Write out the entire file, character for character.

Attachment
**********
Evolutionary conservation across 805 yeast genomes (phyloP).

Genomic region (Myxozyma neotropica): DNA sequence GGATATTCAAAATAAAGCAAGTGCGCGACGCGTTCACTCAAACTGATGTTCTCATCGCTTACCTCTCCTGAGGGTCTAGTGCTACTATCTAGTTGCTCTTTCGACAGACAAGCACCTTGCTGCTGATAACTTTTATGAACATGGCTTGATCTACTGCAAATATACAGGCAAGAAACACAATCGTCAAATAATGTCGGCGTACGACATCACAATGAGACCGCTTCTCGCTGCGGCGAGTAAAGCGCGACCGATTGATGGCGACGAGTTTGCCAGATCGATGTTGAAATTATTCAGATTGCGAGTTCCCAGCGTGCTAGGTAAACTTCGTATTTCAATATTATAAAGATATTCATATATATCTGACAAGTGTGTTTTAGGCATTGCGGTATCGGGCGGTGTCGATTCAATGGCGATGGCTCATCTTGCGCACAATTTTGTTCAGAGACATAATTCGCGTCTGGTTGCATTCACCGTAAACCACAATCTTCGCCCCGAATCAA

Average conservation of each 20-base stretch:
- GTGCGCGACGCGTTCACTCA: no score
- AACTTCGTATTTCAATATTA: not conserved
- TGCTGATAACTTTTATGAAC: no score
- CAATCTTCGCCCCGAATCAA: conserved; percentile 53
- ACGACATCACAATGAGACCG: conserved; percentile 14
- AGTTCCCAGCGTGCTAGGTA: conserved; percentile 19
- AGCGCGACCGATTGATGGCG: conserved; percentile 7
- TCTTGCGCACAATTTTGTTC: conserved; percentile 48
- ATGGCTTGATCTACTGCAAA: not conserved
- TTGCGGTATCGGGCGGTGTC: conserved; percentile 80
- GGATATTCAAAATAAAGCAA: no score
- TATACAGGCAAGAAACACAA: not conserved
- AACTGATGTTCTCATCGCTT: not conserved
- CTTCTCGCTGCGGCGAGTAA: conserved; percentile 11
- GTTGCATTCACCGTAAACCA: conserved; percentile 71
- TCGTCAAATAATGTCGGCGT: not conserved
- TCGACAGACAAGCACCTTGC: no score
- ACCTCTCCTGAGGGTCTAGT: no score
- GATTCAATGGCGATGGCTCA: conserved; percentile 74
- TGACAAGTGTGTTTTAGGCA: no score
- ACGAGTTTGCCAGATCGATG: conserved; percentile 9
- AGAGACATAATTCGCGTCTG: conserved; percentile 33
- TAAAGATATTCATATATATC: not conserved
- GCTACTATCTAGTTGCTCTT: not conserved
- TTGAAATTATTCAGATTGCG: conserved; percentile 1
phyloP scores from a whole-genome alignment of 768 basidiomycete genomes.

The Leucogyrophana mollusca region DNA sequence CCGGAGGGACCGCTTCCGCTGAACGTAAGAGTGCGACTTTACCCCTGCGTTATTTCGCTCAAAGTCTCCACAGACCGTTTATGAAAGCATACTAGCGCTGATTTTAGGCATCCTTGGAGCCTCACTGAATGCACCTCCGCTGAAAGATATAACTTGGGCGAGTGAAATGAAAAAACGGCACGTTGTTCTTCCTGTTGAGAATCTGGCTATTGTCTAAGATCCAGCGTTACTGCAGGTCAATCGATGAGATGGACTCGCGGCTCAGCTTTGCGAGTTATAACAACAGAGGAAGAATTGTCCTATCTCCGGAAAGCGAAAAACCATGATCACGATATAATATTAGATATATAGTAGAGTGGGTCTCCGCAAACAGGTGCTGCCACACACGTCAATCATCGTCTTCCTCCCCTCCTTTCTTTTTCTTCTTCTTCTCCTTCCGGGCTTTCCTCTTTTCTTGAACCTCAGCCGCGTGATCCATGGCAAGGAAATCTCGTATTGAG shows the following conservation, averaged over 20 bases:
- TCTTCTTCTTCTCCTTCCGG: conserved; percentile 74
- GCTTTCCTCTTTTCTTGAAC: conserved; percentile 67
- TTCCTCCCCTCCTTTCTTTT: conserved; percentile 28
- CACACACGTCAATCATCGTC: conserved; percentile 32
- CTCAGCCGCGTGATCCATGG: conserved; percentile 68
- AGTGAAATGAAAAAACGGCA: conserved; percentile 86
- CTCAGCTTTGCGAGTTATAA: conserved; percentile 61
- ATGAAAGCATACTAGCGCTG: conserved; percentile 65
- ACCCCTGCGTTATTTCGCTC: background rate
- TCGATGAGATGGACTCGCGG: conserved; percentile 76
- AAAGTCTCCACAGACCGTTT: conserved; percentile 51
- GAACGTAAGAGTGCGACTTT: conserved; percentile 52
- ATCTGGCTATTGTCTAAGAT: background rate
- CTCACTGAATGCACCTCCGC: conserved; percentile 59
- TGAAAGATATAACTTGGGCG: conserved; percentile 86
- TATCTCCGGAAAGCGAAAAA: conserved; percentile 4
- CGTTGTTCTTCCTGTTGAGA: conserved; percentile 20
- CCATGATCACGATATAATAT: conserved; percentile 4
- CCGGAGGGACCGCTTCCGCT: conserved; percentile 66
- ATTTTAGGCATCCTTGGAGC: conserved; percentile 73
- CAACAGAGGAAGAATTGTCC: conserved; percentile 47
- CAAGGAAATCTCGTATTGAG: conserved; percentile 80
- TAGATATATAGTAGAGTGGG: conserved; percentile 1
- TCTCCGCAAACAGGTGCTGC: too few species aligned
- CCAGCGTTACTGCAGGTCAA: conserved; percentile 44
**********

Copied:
Evolutionary conservation across 805 yeast genomes (phyloP).

Genomic region (Myxozyma neotropica): DNA sequence GGATATTCAAAATAAAGCAAGTGCGCGACGCGTTCACTCAAACTGATGTTCTCATCGCTTACCTCTCCTGAGGGTCTAGTGCTACTATCTAGTTGCTCTTTCGACAGACAAGCACCTTGCTGCTGATAACTTTTATGAACATGGCTTGATCTACTGCAAATATACAGGCAAGAAACACAATCGTCAAATAATGTCGGCGTACGACATCACAATGAGACCGCTTCTCGCTGCGGCGAGTAAAGCGCGACCGATTGATGGCGACGAGTTTGCCAGATCGATGTTGAAATTATTCAGATTGCGAGTTCCCAGCGTGCTAGGTAAACTTCGTATTTCAATATTATAAAGATATTCATATATATCTGACAAGTGTGTTTTAGGCATTGCGGTATCGGGCGGTGTCGATTCAATGGCGATGGCTCATCTTGCGCACAATTTTGTTCAGAGACATAATTCGCGTCTGGTTGCATTCACCGTAAACCACAATCTTCGCCCCGAATCAA

Average conservation of each 20-base stretch:
- GTGCGCGACGCGTTCACTCA: no score
- AACTTCGTATTTCAATATTA: not conserved
- TGCTGATAACTTTTATGAAC: no score
- CAATCTTCGCCCCGAATCAA: conserved; percentile 53
- ACGACATCACAATGAGACCG: conserved; percentile 14
- AGTTCCCAGCGTGCTAGGTA: conserved; percentile 19
- AGCGCGACCGATTGATGGCG: conserved; percentile 7
- TCTTGCGCACAATTTTGTTC: conserved; percentile 48
- ATGGCTTGATCTACTGCAAA: not conserved
- TTGCGGTATCGGGCGGTGTC: conserved; percentile 80
- GGATATTCAAAATAAAGCAA: no score
- TATACAGGCAAGAAACACAA: not conserved
- AACTGATGTTCTCATCGCTT: not conserved
- CTTCTCGCTGCGGCGAGTAA: conserved; percentile 11
- GTTGCATTCACCGTAAACCA: conserved; percentile 71
- TCGTCAAATAATGTCGGCGT: not conserved
- TCGACAGACAAGCACCTTGC: no score
- ACCTCTCCTGAGGGTCTAGT: no score
- GATTCAATGGCGATGGCTCA: conserved; percentile 74
- TGACAAGTGTGTTTTAGGCA: no score
- ACGAGTTTGCCAGATCGATG: conserved; percentile 9
- AGAGACATAATTCGCGTCTG: conserved; percentile 33
- TAAAGATATTCATATATATC: not conserved
- GCTACTATCTAGTTGCTCTT: not conserved
- TTGAAATTATTCAGATTGCG: conserved; percentile 1
phyloP scores from a whole-genome alignment of 768 basidiomycete genomes.

The Leucogyrophana mollusca region DNA sequence CCGGAGGGACCGCTTCCGCTGAACGTAAGAGTGCGACTTTACCCCTGCGTTATTTCGCTCAAAGTCTCCACAGACCGTTTATGAAAGCATACTAGCGCTGATTTTAGGCATCCTTGGAGCCTCACTGAATGCACCTCCGCTGAAAGATATAACTTGGGCGAGTGAAATGAAAAAACGGCACGTTGTTCTTCCTGTTGAGAATCTGGCTATTGTCTAAGATCCAGCGTTACTGCAGGTCAATCGATGAGATGGACTCGCGGCTCAGCTTTGCGAGTTATAACAACAGAGGAAGAATTGTCCTATCTCCGGAAAGCGAAAAACCATGATCACGATATAATATTAGATATATAGTAGAGTGGGTCTCCGCAAACAGGTGCTGCCACACACGTCAATCATCGTCTTCCTCCCCTCCTTTCTTTTTCTTCTTCTTCTCCTTCCGGGCTTTCCTCTTTTCTTGAACCTCAGCCGCGTGATCCATGGCAAGGAAATCTCGTATTGAG shows the following conservation, averaged over 20 bases:
- TCTTCTTCTTCTCCTTCCGG: conserved; percentile 74
- GCTTTCCTCTTTTCTTGAAC: conserved; percentile 67
- TTCCTCCCCTCCTTTCTTTT: conserved; percentile 28
- CACACACGTCAATCATCGTC: conserved; percentile 32
- CTCAGCCGCGTGATCCATGG: conserved; percentile 68
- AGTGAAATGAAAAAACGGCA: conserved; percentile 86
- CTCAGCTTTGCGAGTTATAA: conserved; percentile 61
- ATGAAAGCATACTAGCGCTG: conserved; percentile 65
- ACCCCTGCGTTATTTCGCTC: background rate
- TCGATGAGATGGACTCGCGG: conserved; percentile 76
- AAAGTCTCCACAGACCGTTT: conserved; percentile 51
- GAACGTAAGAGTGCGACTTT: conserved; percentile 52
- ATCTGGCTATTGTCTAAGAT: background rate
- CTCACTGAATGCACCTCCGC: conserved; percentile 59
- TGAAAGATATAACTTGGGCG: conserved; percentile 86
- TATCTCCGGAAAGCGAAAAA: conserved; percentile 4
- CGTTGTTCTTCCTGTTGAGA: conserved; percentile 20
- CCATGATCACGATATAATAT: conserved; percentile 4
- CCGGAGGGACCGCTTCCGCT: conserved; percentile 66
- ATTTTAGGCATCCTTGGAGC: conserved; percentile 73
- CAACAGAGGAAGAATTGTCC: conserved; percentile 47
- CAAGGAAATCTCGTATTGAG: conserved; percentile 80
- TAGATATATAGTAGAGTGGG: conserved; percentile 1
- TCTCCGCAAACAGGTGCTGC: too few species aligned
- CCAGCGTTACTGCAGGTCAA: conserved; percentile 44